pgsA-745 (ATCC® CRL-2242)

Organism: Cricetulus griseus, hamster, Chinese  /  Tissue: ovary  /  Disease: xylosyltransferase I deficient

Permits and Restrictions

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Organism Cricetulus griseus, hamster, Chinese
Tissue ovary
Product Format frozen
Morphology epithelial
Culture Properties adherent
Biosafety Level 1
Disease xylosyltransferase I deficient
Gender female
Storage Conditions liquid nitrogen vapor phase
Derivation
The cell line was derived from CHO-K1 cells (see ATCC CCL-61) treated with mutagen (ethylmethanesulfonate) and screened for mutants defective in proteoglycan synthesis.
Clinical Data
female
Comments

PgsA-745 is a Chinese hamster ovary cell mutant deficient in xylosyltransferase (UDP-D-xylose:serine-1,3-D-xylosyltransferase).

The cells have a defect in xylosyltransferase, the first sugar transfer in glycosaminoglycan synthesis, and do not produce glycosaminoglycans.

Complete Growth Medium The base medium for this cell line is ATCC-formulated F-12K Medium, Catalog No. 30-2004. To make the complete growth medium, add the following components to the base medium: fetal bovine serum to a final concentration of 10%.
Subculturing Volumes used in this protocol are for 75 cm2 flask; proportionally reduce or increase amount of dissociation medium for culture vessels of other sizes.

  1. Remove and discard culture medium.
  2. Briefly rinse the cell layer with 0.25% (w/v) Trypsin-0.53% (w/v) EDTA solution to remove all traces of serum that contains trypsin inhibitor.
  3. Add 2.0 to 3.0 mL of Trypsin-EDTA solution to flask and observe cells under an inverted microscope until cell layer is dispersed (usually within 5 to 15 minutes).
    Note: To avoid clumping do not agitate the cells by hitting or shaking the flask while waiting for the cells to detach. Cells that are difficult to detach may be placed at 37°C to facilitate dispersal.
  4. Add 6.0 to 8.0 mL of complete growth medium and aspirate cells by gently pipetting.
  5. Add appropriate aliquots of the cell suspension to new culture vessels.
  6. Incubate cultures at 37°C

Subculture Ratio: 1:4 to 1:8
Medium Renewal: 2 to 3 times a week.
Note: For more information on enzymatic dissociation and subculturing of cell lines consult Chapter 10 in Culture of Animal Cells, a manual of Basic Technique by R. Ian Freshney, 3rd edition, published by Alan R. Liss, N.Y., 1994.

Cryopreservation
Freeze medium: Complete growth medium supplemented with 5% (v/v) DMSO
Storage temperature: liquid nitrogen vapor phase
Culture Conditions
Atmosphere: air, 95%; carbon dioxide (CO2), 5%
Temperature: 37°C
Name of Depositor JD Esko
References

Esko JD, et al. Animal cell mutants defective in glycosaminoglycan biosynthesis. Proc. Natl. Acad. Sci. USA 82: 3197-3201, 1985. PubMed: 3858816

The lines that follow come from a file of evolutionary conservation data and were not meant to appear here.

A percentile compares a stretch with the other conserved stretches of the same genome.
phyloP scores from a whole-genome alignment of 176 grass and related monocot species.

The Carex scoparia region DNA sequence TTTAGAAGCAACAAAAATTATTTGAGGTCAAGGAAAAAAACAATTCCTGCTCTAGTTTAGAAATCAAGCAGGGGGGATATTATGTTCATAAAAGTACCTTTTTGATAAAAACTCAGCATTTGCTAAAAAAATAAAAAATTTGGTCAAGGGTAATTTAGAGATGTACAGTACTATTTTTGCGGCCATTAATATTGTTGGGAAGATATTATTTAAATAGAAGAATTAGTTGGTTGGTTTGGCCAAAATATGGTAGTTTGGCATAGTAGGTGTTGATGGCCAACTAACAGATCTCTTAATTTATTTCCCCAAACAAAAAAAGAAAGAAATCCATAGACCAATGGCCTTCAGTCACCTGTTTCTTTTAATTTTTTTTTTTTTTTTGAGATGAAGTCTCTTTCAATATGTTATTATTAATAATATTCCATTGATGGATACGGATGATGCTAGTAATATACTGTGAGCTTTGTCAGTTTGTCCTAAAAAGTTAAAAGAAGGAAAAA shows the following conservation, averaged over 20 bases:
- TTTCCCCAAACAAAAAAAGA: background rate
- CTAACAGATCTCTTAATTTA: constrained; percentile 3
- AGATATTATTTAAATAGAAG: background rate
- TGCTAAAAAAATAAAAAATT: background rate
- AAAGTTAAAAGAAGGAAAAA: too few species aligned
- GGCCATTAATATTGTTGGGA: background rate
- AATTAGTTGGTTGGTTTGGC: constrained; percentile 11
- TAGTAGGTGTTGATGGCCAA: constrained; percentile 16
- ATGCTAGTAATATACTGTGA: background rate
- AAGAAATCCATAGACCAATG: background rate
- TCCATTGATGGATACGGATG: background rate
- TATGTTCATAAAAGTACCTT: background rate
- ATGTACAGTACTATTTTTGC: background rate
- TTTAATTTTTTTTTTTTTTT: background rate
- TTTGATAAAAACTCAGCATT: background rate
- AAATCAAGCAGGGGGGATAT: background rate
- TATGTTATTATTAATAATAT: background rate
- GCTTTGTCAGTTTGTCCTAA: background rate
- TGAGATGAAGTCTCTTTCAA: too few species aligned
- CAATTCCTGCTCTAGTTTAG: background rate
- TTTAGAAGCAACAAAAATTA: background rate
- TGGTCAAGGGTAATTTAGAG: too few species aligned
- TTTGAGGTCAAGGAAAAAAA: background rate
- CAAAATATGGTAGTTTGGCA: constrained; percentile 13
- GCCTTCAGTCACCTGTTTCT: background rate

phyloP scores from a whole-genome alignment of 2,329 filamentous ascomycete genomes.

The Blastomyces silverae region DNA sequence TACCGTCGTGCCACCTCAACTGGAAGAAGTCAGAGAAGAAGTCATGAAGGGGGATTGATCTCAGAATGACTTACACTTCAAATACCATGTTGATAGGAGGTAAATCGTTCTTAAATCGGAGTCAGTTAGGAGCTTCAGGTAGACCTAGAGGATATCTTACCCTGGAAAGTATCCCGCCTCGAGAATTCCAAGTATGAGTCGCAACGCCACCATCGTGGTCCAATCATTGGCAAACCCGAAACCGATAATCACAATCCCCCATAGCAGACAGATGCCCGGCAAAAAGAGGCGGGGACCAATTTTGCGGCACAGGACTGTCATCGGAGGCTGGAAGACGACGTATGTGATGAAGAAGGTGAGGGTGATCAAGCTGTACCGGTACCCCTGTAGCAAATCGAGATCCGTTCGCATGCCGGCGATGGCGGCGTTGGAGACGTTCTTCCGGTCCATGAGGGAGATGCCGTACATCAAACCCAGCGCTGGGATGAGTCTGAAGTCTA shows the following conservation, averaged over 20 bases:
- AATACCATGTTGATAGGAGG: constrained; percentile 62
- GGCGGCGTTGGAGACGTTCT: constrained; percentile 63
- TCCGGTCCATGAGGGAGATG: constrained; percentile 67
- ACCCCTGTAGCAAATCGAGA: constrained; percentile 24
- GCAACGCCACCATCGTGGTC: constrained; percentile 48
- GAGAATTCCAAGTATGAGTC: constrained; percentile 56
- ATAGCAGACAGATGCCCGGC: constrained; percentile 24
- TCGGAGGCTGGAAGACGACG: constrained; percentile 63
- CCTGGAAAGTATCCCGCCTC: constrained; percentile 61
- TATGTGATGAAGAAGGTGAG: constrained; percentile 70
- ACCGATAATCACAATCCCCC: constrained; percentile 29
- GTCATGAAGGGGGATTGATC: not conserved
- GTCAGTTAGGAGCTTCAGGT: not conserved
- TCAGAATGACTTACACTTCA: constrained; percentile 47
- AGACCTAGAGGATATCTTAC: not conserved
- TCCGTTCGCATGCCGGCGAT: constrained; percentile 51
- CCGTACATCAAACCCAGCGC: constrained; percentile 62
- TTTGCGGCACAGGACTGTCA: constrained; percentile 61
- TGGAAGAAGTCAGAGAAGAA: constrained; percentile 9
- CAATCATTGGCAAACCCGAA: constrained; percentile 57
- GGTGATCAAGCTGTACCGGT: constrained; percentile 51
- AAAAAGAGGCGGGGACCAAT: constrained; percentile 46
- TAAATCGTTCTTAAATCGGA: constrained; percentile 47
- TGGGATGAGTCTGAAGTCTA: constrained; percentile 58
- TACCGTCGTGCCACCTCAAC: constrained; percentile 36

Esko JD, et al. Tumor formation dependent on proteoglycan biosynthesis. Science 241: 1092-1096, 1988. PubMed: 3137658

Notice: Necessary PermitsPermits

These permits may be required for shipping this product:

  • Customers located in the state of Hawaii will need to contact the Hawaii Department of Agriculture to determine if an Import Permit is required. A copy of the permit or documentation that a permit is not required must be sent to ATCC in advance of shipment.
Basic Documentation
Restrictions

NOTE: This line is available subject to the following: 1.) The CHO cell mutant was deposited in the ATCC by Dr. Jeffrey D. Esko and is provided for research purposes only as a service to the research community. They are provided without warranty or merchantability of fitness for a particular purpose or any other warranty, express or implied. The cells are provided with the understanding that they will not be used for commercial purposes. 2.) All products derived from the cells or genetically altered forms of the cells cannot be commercialized without express permission from the University of Alabama at Birmingham. Commercial interests are the exclusive property of the University of Alabama at Birmingham. 3.) Any proposed commercial uses of these cells must first be negotiated with the Research Foundation, University of Alabama at Birmingham, Birmingham, AL 35294. Telephone: (205) 934-9911. 4.) In all papers reporting any use of these cells or derived products, a direct reference will be made to the original publication listed above.

References

Esko JD, et al. Animal cell mutants defective in glycosaminoglycan biosynthesis. Proc. Natl. Acad. Sci. USA 82: 3197-3201, 1985. PubMed: 3858816

Esko JD, et al. Tumor formation dependent on proteoglycan biosynthesis. Science 241: 1092-1096, 1988. PubMed: 3137658